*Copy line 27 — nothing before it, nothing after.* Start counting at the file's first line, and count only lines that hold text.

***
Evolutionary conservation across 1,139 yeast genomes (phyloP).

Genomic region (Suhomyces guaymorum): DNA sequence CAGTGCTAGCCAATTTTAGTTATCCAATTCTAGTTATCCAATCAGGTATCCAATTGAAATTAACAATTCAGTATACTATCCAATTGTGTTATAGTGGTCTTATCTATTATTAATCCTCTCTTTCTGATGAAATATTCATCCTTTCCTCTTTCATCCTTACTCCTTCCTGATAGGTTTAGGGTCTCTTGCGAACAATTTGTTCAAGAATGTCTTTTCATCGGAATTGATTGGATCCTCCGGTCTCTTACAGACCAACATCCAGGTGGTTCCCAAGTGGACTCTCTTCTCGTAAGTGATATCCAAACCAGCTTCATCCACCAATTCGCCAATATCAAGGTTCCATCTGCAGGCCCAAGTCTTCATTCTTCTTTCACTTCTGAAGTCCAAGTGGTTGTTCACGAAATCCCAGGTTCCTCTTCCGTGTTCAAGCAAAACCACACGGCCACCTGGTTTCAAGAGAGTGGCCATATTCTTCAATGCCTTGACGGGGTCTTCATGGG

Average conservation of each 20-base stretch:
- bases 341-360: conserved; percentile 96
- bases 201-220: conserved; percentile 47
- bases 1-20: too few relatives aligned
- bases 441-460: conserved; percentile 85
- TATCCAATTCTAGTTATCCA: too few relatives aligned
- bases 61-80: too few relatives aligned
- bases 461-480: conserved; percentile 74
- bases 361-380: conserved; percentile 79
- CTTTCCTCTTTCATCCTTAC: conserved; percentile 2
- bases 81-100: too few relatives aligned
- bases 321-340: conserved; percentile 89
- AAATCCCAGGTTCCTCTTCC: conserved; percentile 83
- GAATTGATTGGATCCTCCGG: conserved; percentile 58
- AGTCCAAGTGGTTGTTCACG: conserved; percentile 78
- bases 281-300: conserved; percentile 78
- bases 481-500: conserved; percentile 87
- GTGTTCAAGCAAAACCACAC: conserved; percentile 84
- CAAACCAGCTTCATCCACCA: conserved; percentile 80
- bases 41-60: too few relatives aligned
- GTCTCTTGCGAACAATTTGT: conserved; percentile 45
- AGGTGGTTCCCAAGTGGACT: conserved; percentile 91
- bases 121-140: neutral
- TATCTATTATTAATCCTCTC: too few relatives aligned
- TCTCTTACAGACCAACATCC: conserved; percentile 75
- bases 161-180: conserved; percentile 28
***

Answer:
- TCTCTTACAGACCAACATCC: conserved; percentile 75